Akira Kurosawa is inarguably one of the best filmmakers to have ever graced the hallways of movie history. The director didn’t just release some of the greatest movies ever made, but he also inspired an entire generation of directors, many of whom would find incredible success in their respective careers. Oscar-winning director Martin Scorsese once said: “Let me say it simply: Akira Kurosawa was my master, and… the master of so many other filmmakers over the years.” Kurosawa also influenced the works of George Lucas, Steven Spielberg, and Quentin Tarantino. If you are new to the work of Akira Kurosawa, you are in for a magical treat. Here are five movie recommendations to anyone who’s just getting started with Kurosawa’s filmography.
Perhaps Akira Kurosawa’s most recognizable film, which spawned multiple adaptations in the West, is Seven Samurai. The movie tells the story of a poor village that enlists the help of seven unemployed samurai to defend them from bandits who threaten their crops. Seven Samurai is often taught in film schools and is a must-watch movie for anyone seriously invested in learning film. The movie stars an ensemble cast, including Toshiro Mifune, Takashi Shimura, Keiko Tsushima, Yukiko Shimazaki, Kamatari Fujiwara, Daisuke Kato, and many others. Discussing the enduring legacy of Seven Samurai, Film School Rejects had this to say: “If you don’t think Akira Kurosawa’s Seven Samurai is the greatest action film ever made, then I humbly suggest you leave here now and go watch it again, because it is. It combines cinematic artistry with narrative proficiency, rich characters with graceful technique, and drama with adrenaline. It is a template not only for quality action films but quality films in general, and in the 63 years since its release its esteem has only amplified.” The website also took note of the many succeeding films that it influenced, including The Magnificent Seven, Three Amigos, the Star Wars franchise and yes, even the Pixar animated movie A Bug’s Life.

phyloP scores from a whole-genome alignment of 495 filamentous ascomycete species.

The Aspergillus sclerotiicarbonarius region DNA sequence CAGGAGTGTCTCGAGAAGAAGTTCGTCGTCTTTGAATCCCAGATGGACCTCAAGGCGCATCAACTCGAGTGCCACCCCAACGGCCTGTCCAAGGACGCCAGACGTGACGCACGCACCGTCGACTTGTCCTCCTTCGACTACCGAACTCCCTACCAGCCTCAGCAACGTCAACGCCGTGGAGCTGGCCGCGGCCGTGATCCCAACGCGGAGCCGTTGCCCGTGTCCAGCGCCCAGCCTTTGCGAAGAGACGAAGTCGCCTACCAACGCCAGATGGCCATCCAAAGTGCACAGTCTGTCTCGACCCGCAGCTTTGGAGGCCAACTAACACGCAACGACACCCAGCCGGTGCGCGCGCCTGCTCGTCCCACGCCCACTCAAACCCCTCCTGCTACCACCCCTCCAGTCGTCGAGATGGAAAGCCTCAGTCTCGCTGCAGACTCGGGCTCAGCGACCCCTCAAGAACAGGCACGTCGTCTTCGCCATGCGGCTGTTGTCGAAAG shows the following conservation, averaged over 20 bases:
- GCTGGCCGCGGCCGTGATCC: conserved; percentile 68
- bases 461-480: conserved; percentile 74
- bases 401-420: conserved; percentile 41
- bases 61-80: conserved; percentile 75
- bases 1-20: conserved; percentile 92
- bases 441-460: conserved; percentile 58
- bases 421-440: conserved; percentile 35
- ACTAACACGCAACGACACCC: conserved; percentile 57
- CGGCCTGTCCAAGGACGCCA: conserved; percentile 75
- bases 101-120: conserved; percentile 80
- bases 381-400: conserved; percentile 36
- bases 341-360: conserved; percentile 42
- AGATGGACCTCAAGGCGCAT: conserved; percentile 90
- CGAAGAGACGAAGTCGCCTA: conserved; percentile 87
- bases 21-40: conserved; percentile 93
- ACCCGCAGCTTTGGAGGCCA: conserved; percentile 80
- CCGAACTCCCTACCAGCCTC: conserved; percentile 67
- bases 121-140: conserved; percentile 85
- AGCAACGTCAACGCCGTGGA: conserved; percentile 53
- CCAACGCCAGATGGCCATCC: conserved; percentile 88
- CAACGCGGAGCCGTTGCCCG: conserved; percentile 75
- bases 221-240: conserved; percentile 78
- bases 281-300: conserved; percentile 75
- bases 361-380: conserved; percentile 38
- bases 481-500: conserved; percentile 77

Rashomon may not be as popular as Seven Samurai, at least to casual moviegoers, but the movie is often considered Kurosawa’s best, often contending with Orson Welles’ Citizen Kane in lists of greatest movies ever made. Rashomon is a psychological thriller directed by Kurosawa and starring Toshiro Mifune, Machiko Kyo, Masayuki Mori, Takashi Shimura, and Minoru Chiaki. The movie won the Golden Lion, the highest award, at the Venice Film Festival. It also snagged an honorary Academy Award in 1952. The British Film Institute wrote about the movie’s plot, and how the unfolding of the storyline was considered revolutionary during the time. “Central to the legacy of Rashomon is its revolutionary approach to plotting, which introduces narrative uncertainty by way of flashbacks depicting the conflicting accounts of a major dramatic incident from its 4 main witnesses. The script, by Shinobu Hashimoto, was a composite of 2 short stories by the modernist writer Ryunosuke Akutagawa (1892-1927). Its main dramatic incident – the violation of a noblewoman and the murder of her samurai husband in a secluded forest clearing, and the subsequent attempts to get to the elusive truth behind who perpetrated the crimes – were derived from the 1922 story ‘In a Grove’. Akutagawa’s shorter 1915 mood piece from which Kurosawa’s film takes its name describes the atmospheric setting of the Rajomon gate, which marked the southern exit from the ancient capital of Kyoto leading to the dark lawless wilderness beyond.”